Data Driven Assignment Unit Testing

bp data-driven-tests

Improve our ability to do detailed role assignment testing using a data driven test formats as opposed to acres of method calls.

Problem Description

In many ways, the core function of keystone is to store and provide access to the role assignments on the artifacts that keystone understands (i.e. projects, domains). As keystone deployments scale up, we are continually adding more advanced support for assignment access, as well as pushing more and more intelligence into the drivers for efficiency (e.g. filtering). The use of inheritance and project hierarchies only makes this even more complicated. As we expand this functionality, the core complexity in the assignments engine actually comes down to the list role assignments method. This single backend method will be called for a wide variety of uses (CRUD API response, token generation, federation mapping etc.).

Given how crucial this support will be, we need to ensure our unit testing keeps pace with this. In the past we have written our unit testing simply as pages of method calls to the backends, but this becomes unwieldy and hard to understand and maintain given the numerous filtering options and scenarios that are now supported.

It would be preferable if we had a more compact and see-at-a-glance method of writing the increased testing required in this area.

Proposed Change

While we could go ahead and boil the ocean here and write a full on natural language test engine, it is proposed that we use a simple data driven dictionary approach for defining a test plan. For example a very simple test plan might be:

test_plan = {
    'entities': {'domain': [{'contents': {'user': 1, 'group': 1,
                                          'project': 1}}],
                 'role': 2},
    'assignments': [{'user': 0, 'role': 0, 'domain': 0},
                    {'user': 0, 'role': 1, 'project': 0}],
    'tests': [
        {'params': {},
         'results': [{'user': 0, 'role': 0, 'domain': 0},
                     {'user': 0, 'role': 1, 'project': 0}]},
        {'params': {'role': 1},
         'results': [{'user': 0, 'role': 1, 'project': 0}]}

The above says:

  • Create a domain entity, with 1 user, group and project within it. Also create 2 roles. All entities created can be referred to via an index, that states from zero and is incremented in the order they appear in the test plan
  • Make 2 assignments, i.e. give user 0 the role 0 on domain 0 and also give that same user role 1 on project 0.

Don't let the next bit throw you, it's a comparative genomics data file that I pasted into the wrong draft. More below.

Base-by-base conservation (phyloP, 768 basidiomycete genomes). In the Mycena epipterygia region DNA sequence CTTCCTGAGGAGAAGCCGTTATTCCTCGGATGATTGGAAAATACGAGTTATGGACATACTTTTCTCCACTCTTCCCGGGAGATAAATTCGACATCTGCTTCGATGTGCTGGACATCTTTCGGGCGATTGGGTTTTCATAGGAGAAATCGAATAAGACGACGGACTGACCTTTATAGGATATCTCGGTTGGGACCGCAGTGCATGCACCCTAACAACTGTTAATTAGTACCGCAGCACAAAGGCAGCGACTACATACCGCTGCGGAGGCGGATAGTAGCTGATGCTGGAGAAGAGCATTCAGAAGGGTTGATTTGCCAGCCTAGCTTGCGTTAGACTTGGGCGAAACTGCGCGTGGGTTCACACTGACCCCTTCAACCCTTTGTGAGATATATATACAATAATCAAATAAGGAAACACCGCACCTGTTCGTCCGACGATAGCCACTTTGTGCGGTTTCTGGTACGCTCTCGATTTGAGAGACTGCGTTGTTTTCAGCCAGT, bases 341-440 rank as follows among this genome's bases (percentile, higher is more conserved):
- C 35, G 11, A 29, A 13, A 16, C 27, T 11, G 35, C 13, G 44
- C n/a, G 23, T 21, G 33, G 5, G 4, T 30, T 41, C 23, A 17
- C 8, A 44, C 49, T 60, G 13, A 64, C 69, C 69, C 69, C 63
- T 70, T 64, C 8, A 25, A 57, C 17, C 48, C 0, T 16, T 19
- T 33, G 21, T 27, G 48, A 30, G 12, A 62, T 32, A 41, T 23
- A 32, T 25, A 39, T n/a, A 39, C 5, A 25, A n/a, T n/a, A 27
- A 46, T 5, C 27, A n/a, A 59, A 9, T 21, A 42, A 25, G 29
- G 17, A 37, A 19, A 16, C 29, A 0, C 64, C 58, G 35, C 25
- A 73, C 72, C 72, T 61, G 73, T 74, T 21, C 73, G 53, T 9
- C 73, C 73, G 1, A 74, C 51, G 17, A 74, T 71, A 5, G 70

• Run two list role assignment tests (by calling the assignment manager call list_role_assignments), the first test with no parameters and checking that it returns the correct two assignments, and a second test passing in a filter for only returning assignments with role index 1.

The test helper that drives the above test plan obviously turns entity indexes into real entity IDs for calling the actual driver method.

An implementation of the above test plan format and helper was actually posted in the Kilo cycle as a series of patches to support the migration of filtering on the list assignment method into the backend. In the end we deferred this support to Liberty, so now is the time to decide on the type of testing we want for this.

The following set of Kilo patches added increasing support for this data driven methodology and actually found numerous defects during the development of the proposed new list role assignment backend method. It is clear that something like this is required.

The above patches implement adding support for:

  • Using existing entities
  • “Effective mode” in list role assignments
  • Groups
  • Inheritance and project hierarchies


As discussed above, we could write a more complex natural language processor test system - but since this is a test tool for internal development and we need to balance how much code is in the tool vs the tests it is replacing. There are a couple of issues here. The first is that ideally we don’t want to have a test helper that is so complex that it itself needs to be tested in its own right. Second, we should be conscious of performance. Being a pure data defined test approach, the current proposal is really creating a set of directed loops straight from the data supplied. This is often what testers do manually anyway - so there should be little impact on test performance with this approach. A solution that required more processing of a test plan in order to turn it into manager calls would likely have more of an impact on performance.

We could also make the test plan more generic - for instance, maybe there are other backend methods that we might want to apply that too. It is proposed that we solve the problem at hand, then consider any such changes in the future.

Data Model Impact




Security Impact


Notifications Impact


Other End User Impact


Performance Impact

The performance impact of running tests should be minimal, since we are basically using a dictionary to drive a set of directed loops.

Other Deployer Impact


Developer Impact




Primary assignee:

Work Items

The code of the above is already written, so we simply need to rebase it all.





Documentation Impact